There’s no sugar-coating the fact that this season has not been anything like what we all had hoped back in February, but there are some bright spots that are impossible to ignore. In fact, the performances of Matt Kemp and Clayton Kershaw last night once again put their names among those that have to be considered for Cy Young and Most Valuable Player in the National League.
The Dodgers haven’t had that happen since 1988 when Kirk Gibson and Orel Hershiser pulled it off and it hadn’t happened before that in Los Angeles since 1974 with Steve Garvey and Mike Marshall. Of course, we got spoiled in the early 60s when Maury Wills and Don Drysdale did it in 1962, followed by Koufax winning both awards in 1963. Don Newcombe pulled off the double-feat in 1956 back in Brooklyn, the first year the Cy Young Award was given out.
Meanwhile, it hasn’t happened to any team in the NL since Pujols and Carpenter did it for St. Louis in 2005 and the last time it happened in the bigs was when Minnesota did it with Morneau and Santana in 2006.
If the season ended today, do you think they’d both take home these coveted awards?
Fernando Valenzuela participated in yesterday’s 10th Annual Dodgers Dream Foundation Charity Golf Invitational at Trump National Golf Club in Rancho Palos Verdes. His foursome included representatives from MillerCoors, a Dodger partner. Valenzuela’s group got off to a fairly slow start on the front 9, only 3 under par. The breathtaking view on the course that overlooks the Pacific Ocean might have been a distraction to a couple men in the foursome who were playing Trump National for the first time. However, after a Morton’s catered lunch, the team caught fire and birdied 5 of the last 9 holes to finish 8 under for the round.
Below is a Q&A conducted while riding around the course with the legendary lefty:
How long have you been golfing?
A long time. About 20 years. I started in the late 80s. One of my first times, I went out with Rick Honeycutt in Atlantic City, New York. When I was still playing, I golfed mostly in the offseason.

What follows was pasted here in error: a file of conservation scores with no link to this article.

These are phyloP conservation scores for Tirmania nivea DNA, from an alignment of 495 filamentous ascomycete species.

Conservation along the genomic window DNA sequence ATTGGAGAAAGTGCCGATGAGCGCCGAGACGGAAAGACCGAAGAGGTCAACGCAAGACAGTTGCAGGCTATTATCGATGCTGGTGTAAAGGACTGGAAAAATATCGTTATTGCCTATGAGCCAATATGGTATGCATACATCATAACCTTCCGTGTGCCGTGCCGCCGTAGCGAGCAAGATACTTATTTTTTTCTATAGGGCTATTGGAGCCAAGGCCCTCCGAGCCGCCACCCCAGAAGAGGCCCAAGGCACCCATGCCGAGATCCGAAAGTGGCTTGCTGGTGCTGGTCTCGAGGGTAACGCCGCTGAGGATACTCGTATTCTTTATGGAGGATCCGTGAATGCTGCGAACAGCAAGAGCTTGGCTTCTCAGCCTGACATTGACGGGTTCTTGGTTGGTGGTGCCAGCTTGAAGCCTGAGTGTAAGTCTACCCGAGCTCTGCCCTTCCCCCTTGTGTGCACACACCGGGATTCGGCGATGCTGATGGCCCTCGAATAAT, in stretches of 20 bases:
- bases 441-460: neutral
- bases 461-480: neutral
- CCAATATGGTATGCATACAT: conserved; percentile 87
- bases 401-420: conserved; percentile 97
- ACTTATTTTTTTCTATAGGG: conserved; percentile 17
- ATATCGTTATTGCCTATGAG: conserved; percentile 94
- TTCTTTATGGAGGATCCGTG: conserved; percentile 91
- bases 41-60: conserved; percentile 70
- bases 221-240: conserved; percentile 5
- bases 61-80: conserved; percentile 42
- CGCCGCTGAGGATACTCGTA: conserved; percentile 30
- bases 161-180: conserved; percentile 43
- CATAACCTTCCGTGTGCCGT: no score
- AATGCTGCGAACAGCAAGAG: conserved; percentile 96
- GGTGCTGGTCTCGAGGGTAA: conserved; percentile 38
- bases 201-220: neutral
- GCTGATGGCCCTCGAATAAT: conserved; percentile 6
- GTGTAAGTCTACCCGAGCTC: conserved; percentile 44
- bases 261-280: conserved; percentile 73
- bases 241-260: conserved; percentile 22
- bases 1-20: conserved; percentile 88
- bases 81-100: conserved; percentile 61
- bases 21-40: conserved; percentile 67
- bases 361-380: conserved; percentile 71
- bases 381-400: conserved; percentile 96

You took to the game quickly. Any attempts to go pro?
(Laughs) No, but when I stopped playing (baseball) in 1997, for about 4 to 5 years, I played (golf) almost every day.
Did you ever play with other teammates? Who was the best golfer?
I played with many of my teammates like Bob Welch, Alejandro Peña and Orel Hershiser. Orel was the best.
Which PGA pro would you most like to golf with?
I played with Arnold Palmer once at the Bob Hope Classic. I played a round with Peter Jacobsen in the late 80s.
What is your favorite course?
Riviera in Pacific Palisades
What’s your favorite club in your bag?
My driver, but I can’t tell you what it is.
What was the best prize you’ve won at a golf tournament?
Three years ago here at the Dodgers Dream Foundation tournament, I won the prize at hole 15 and it was an autographed photo of myself. (Laughs)
Which course would you like to play that you haven’t already?
How many rounds of golf do you player per week?
About 2 rounds per week
What was the best game you’ve ever golfed?
I’ve had a few good games. I shot 74 at Riviera which is 3 over par there.
This season, the Dodgers celebrate the 30th anniversary of “Fernandomania” all season long in 2011. Valenzuela’s “Fernandomania” bobblehead giveaway is July 26 (vs. COL). Below is a first look at the bobblehead!